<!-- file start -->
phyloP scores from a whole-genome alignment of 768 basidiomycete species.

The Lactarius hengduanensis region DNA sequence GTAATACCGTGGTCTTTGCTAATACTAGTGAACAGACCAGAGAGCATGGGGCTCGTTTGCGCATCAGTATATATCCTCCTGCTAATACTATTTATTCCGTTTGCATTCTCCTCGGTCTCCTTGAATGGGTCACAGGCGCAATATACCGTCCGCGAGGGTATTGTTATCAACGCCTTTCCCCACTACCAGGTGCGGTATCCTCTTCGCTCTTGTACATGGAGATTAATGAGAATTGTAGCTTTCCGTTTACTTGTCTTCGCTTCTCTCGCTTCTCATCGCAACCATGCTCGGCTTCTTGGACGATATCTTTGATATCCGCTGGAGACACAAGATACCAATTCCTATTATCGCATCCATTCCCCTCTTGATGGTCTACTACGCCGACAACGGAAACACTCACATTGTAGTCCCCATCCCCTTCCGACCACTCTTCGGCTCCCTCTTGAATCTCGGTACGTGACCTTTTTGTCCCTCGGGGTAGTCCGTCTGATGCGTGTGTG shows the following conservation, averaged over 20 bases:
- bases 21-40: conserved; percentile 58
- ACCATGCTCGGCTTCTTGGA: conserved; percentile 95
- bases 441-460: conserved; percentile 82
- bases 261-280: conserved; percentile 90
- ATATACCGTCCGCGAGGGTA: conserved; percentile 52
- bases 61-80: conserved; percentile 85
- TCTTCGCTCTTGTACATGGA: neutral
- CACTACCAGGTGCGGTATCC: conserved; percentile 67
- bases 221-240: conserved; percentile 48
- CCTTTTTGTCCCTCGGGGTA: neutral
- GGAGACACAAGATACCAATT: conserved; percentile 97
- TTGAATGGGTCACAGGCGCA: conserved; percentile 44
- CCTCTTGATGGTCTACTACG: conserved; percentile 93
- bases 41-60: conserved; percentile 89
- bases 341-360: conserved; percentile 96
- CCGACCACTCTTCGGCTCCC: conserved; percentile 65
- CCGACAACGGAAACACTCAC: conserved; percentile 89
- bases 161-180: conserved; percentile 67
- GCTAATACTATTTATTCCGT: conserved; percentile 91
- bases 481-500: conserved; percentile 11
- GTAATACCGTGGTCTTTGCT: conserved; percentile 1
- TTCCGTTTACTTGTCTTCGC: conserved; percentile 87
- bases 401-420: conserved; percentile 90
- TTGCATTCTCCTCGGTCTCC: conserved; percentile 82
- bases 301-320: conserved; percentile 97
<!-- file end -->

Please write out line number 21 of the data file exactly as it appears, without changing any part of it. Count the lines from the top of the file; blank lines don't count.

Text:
- GCTAATACTATTTATTCCGT: conserved; percentile 91